Columbia University President Breaks Silence on Anti-Israel Protests

Columbia University President Minouche Shafik broke her silence concerning the pro-Palestinian protesters who took over the campus for the past few weeks.

Shafik described the past few weeks at the university as being, “among the most difficult,” adding that the school still has “a lot to do.”

“These past two weeks have been among the most difficult in Columbia’s history. The turmoil and tension, division, and disruption have impacted the entire community,” Shafik said. “You, our students, have paid an especially high price. You lost your final days in the classroom and residence halls. For those of you who are seniors, you’re finishing college the way you started- online.”

Shafik’s remarks came after New York Police officers conducted a raid of the protesters that had seized control of Hamilton Hall last week, vandalizing the academic building.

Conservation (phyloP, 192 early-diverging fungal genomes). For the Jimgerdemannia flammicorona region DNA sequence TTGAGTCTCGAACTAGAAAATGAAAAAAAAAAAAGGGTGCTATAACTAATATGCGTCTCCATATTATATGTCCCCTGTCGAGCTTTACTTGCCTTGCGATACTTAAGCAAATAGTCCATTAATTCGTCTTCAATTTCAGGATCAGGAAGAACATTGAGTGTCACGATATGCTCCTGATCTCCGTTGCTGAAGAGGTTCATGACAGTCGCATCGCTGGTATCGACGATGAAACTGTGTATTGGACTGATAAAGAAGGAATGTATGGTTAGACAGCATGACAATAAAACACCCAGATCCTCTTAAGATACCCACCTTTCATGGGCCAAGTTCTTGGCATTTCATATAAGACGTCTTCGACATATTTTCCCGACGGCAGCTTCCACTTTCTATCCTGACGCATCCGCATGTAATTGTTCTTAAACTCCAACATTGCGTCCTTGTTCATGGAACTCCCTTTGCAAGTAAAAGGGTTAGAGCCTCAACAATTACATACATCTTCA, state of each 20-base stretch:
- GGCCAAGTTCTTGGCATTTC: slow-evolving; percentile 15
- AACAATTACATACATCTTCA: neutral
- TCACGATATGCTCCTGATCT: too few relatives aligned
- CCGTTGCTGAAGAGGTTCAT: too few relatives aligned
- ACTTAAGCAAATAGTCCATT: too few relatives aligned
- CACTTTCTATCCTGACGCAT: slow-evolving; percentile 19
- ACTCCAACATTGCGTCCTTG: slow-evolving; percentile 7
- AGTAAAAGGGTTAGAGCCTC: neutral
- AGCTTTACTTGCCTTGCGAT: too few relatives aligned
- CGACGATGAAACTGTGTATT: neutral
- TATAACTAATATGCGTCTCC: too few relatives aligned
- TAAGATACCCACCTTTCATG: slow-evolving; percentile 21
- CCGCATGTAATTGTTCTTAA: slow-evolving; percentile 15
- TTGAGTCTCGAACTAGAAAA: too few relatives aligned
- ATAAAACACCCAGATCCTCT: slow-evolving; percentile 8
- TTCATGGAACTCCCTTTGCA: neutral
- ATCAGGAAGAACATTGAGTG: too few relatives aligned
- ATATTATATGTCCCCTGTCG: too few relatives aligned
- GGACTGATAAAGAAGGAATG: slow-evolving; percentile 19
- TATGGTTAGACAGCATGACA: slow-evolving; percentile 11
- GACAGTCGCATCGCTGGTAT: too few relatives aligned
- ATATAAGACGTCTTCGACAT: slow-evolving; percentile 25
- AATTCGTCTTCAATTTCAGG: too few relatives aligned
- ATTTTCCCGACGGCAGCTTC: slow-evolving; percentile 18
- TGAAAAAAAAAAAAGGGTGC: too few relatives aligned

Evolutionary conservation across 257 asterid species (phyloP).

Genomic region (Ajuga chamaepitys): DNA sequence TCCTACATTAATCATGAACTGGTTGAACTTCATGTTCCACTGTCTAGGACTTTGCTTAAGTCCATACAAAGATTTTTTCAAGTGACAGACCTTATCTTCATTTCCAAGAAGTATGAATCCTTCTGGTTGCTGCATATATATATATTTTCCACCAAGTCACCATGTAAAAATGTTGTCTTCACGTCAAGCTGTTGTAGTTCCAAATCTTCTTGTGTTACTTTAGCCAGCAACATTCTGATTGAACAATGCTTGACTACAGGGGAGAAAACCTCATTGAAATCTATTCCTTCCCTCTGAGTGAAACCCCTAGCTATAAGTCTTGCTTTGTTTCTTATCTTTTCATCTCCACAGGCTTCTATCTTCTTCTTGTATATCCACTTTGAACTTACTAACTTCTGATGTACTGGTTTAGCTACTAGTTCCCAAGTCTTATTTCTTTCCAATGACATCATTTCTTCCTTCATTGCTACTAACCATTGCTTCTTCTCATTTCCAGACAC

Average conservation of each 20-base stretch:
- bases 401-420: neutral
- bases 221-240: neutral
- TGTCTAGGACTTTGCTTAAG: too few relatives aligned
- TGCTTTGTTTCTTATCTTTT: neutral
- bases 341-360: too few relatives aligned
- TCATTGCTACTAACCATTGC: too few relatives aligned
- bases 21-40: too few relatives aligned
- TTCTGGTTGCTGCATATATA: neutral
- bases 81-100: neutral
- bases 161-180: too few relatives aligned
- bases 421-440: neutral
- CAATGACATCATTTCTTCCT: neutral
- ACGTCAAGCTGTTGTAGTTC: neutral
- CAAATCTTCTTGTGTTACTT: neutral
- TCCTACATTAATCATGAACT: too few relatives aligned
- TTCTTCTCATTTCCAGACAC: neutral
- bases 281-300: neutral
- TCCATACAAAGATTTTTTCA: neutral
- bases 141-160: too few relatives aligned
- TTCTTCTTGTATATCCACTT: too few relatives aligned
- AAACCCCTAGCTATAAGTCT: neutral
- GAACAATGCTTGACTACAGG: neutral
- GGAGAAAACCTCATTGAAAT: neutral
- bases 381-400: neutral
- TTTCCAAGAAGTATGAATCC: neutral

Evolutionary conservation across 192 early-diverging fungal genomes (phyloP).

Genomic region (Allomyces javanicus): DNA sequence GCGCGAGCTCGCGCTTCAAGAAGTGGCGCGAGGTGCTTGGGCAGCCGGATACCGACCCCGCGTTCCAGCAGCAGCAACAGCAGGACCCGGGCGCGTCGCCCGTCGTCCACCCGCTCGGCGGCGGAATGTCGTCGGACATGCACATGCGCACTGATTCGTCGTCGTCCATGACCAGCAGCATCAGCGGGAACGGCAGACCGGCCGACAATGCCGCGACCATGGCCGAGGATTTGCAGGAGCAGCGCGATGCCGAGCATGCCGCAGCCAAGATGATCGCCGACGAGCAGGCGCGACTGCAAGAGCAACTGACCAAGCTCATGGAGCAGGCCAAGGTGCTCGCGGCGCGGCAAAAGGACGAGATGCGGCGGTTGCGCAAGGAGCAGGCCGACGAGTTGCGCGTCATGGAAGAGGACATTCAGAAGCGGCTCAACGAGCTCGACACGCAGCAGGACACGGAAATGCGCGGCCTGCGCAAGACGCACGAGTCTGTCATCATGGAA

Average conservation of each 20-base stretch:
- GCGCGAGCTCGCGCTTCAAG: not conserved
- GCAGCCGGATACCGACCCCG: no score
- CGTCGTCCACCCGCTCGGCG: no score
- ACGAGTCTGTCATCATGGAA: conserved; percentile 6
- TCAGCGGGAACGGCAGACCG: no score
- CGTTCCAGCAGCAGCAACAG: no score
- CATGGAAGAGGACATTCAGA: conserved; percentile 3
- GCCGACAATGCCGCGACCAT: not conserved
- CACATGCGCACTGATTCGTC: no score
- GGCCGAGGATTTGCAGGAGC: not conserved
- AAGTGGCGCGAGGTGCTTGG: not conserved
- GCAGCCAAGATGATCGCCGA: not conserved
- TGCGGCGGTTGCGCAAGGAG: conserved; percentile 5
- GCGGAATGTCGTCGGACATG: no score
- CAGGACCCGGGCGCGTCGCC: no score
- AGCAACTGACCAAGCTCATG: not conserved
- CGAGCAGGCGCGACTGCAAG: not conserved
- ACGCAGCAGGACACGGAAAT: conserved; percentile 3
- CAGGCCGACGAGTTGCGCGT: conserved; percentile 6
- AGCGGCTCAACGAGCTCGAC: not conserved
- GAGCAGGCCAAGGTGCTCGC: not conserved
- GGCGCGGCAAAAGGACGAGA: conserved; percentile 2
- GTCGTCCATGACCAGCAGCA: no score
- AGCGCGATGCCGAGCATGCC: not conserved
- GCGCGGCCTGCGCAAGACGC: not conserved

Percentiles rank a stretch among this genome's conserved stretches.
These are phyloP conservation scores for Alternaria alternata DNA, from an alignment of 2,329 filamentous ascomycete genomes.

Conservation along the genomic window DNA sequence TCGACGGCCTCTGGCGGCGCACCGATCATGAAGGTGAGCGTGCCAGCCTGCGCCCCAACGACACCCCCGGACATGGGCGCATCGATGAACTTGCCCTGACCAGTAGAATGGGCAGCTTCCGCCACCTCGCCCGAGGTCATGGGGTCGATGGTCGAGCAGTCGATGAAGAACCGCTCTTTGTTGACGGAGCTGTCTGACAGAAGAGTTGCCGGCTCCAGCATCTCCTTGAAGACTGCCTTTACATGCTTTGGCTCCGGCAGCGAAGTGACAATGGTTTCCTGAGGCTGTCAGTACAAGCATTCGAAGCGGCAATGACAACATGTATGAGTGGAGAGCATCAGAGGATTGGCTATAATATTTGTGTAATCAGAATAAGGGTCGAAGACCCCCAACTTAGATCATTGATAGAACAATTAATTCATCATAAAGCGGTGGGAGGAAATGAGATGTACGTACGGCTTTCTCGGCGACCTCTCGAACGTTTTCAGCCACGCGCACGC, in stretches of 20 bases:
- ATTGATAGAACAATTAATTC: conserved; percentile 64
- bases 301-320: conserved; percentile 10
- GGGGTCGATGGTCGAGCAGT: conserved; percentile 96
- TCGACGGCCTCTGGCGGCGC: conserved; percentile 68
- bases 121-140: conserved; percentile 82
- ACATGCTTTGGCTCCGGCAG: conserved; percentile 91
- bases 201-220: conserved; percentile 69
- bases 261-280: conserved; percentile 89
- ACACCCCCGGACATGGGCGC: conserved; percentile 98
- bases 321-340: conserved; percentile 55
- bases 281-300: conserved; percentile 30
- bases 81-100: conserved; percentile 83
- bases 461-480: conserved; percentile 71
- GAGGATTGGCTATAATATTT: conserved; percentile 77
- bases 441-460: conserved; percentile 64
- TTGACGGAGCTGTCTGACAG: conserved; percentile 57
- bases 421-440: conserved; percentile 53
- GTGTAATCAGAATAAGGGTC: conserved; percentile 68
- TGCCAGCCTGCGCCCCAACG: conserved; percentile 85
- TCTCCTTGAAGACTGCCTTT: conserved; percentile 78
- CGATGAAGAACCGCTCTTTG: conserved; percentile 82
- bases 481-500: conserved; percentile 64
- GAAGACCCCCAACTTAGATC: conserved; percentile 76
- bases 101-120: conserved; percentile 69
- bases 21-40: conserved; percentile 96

“A group of protesters crossed a new line with the occupation of Hamilton Hall,” Shafik continued. “It was a violent act that put our students at risk, as well as putting the protesters at risk. I walked through the building and saw the damage, which was distressing.”

Earlier last week, administrators at Columbia announced that the school would not use the New York Police Department to clear anti-Israel protesters out of the campus.

”We have our demands; they have theirs,” Columbia said at the time. “The talks have shown progress and are continuing as planned,” the university went on to say before adding that “a formal process is underway and continues.”

“For several days, a small group of faculty, administrators, and university senators have been in dialogue with student organizers to discuss the basis for dismantling the encampment, dispersing, and following university policies going forward,” the university explained.

The university later decided to allow the NYPD to conduct a raid to remove the protesters.

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